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Oct. 27, 2014

The Galleries to host 21st annual People’s Art Show

By Nicole Drake

“People’s Art Show Drop-off, Enter Here,” a sign read, directing traffic into the back entrance of the gallery as participants walk through the door, stepping up the marble staircase.

A busy woman sits behind the submission desk as the artists line up in the empty room full of barren walls and transparent display cases awaiting to be showcased with student artwork.

Students who wish to witness some home-grown artwork can do so only a couple blocks away.
Thursday, Oct. 30, the walls of The Galleries at CSU will be visited by a new wave of upcoming and aspiring artists.Nicole Drake

The Galleries at CSU will be hosting its 21st annual People’s Art Show with an opening reception on Thursday, Oct. 30 from 5-8 p.m.

The exhibition will run through Thursday, Dec. 4. Call for entries was held on Friday, Oct. 17 and Saturday, Oct. 18.

This specific art show is open to all students on campus with a passion to celebrate creativity, diversity and pure imagination with a touch of uncensored, jury-free excitement.

Robert Thurmer, director of The Galleries at CSU since 1990, said that submissions have been very consistent over the 24 years that he’s been at the galleries.

“We have had approximately 300 to 350 artists participating and 500 to 600 works of art,” Thurmer said.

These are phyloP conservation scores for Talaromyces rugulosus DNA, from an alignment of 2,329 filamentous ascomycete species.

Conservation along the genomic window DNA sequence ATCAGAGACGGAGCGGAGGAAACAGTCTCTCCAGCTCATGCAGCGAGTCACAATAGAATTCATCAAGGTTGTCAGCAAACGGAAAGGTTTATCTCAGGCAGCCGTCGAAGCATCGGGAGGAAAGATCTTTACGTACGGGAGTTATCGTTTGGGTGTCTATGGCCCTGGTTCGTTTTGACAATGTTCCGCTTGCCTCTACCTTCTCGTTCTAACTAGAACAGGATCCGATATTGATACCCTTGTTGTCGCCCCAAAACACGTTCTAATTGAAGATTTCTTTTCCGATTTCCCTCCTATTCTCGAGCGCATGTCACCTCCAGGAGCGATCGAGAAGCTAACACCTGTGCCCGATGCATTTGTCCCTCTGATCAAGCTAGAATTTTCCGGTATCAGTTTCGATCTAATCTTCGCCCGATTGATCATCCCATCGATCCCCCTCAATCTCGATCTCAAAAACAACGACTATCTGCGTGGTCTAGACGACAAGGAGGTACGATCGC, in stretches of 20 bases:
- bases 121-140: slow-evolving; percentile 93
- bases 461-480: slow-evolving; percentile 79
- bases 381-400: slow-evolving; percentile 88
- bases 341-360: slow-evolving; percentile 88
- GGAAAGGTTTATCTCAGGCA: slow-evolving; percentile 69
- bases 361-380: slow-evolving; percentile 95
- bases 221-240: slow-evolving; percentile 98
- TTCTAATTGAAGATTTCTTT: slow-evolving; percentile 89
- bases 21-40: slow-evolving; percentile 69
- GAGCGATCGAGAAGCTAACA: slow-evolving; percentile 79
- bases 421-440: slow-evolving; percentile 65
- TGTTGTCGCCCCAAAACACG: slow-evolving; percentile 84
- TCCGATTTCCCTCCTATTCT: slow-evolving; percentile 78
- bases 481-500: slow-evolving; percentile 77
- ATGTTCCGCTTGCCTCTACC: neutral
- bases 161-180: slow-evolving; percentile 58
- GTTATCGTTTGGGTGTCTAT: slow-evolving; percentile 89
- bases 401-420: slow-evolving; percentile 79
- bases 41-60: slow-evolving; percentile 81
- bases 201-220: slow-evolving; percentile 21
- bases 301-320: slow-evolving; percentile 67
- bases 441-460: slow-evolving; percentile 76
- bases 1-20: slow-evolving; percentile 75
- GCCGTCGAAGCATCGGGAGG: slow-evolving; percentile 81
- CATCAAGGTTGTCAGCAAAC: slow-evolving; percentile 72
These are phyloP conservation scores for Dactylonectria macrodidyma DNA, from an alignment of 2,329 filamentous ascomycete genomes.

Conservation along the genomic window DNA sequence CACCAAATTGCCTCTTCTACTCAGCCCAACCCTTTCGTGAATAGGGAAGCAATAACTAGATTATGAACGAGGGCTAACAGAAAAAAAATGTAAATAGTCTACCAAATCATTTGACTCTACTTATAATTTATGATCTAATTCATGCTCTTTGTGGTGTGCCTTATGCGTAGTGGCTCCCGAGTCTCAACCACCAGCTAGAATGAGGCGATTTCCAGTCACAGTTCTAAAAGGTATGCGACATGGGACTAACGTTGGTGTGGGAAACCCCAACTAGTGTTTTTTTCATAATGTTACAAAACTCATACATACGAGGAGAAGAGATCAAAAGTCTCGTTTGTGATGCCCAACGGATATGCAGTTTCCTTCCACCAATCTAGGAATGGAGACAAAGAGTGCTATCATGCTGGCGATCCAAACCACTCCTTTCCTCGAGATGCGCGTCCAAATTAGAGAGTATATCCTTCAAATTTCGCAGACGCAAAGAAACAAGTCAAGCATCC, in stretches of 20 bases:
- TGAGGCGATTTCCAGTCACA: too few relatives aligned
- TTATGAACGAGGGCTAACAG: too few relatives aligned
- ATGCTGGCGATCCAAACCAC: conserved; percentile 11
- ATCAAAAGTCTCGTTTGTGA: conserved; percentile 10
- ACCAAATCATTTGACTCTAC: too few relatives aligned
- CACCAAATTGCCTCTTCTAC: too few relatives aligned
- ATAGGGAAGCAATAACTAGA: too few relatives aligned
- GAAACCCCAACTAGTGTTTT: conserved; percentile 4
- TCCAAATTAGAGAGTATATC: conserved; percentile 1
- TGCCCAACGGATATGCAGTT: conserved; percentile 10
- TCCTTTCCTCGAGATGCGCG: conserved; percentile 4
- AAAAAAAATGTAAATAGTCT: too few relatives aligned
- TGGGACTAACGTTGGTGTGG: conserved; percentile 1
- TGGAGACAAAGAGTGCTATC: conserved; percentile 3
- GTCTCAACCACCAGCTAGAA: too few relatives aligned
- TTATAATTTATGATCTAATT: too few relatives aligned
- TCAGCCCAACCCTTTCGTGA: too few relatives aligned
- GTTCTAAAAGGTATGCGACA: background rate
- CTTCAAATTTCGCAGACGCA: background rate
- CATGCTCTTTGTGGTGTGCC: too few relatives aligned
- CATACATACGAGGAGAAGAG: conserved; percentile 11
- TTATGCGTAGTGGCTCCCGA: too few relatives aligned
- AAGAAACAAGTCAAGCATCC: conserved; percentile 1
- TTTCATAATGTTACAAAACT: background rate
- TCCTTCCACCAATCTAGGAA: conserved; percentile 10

With all the submissions, making room for it all might pose an issue — or so you’d think. Thurmer said this has never been a problem.

“We have never yet run out of space, even though there are no size limitations,” Thurmer said. “We accommodate everything that comes in the door.”

He said the gallery is very creative in displaying the submissions and they have not yet turned anything away.

According to Thurmer, the largest work that has ever come in the door was a 78-foot long, 4-foot wide drawing, which was displayed on the floor at one point.

The People’s Art show is all about making a space and place where students can market themselves as well as have the opportunity to be free and expressive through their work.

As a warning, Thurmer talks about the ability for students to utilize the space for their creative expressionism, although the work may be a little on the offensive side.

“As far as the visually, most salient works, since we do not censor anything, there are certain sexually explicit images that are submitted,” Thurmer said. “Then there are some religiously oriented works which are offensive to some, but the artists themselves take responsibility for their own work.”

Thurmer said the gallery is an open forum, and the university provides that forum.
“It’s a free speech thing,” Thurmer said. “People can basically say what they want. Some if it is offensive — we tolerate that in the free society, but we don’t endorse it. We ask people to use their own judgment and to not submit anything that is intentionally offensive.”

Thurmer clarified that the gallery is open minded — everything is accepted and there is no discrimination.
“Art is defined by the artist,” Thurmer said. “If you say it’s art, we’re not going to argue with you.”

All entries will be exhibited — in any medium, of any size — in the gallery during the exhibition.
The Art Gallery will gladly accept a suggested donation of $5 per entry and a 25 percent donation for works sold during the exhibition.

The gallery is housed at 1307 Euclid Ave. — in the Cowell and Hubbard building — in the central location for the Arts Campus at Playhouse Square.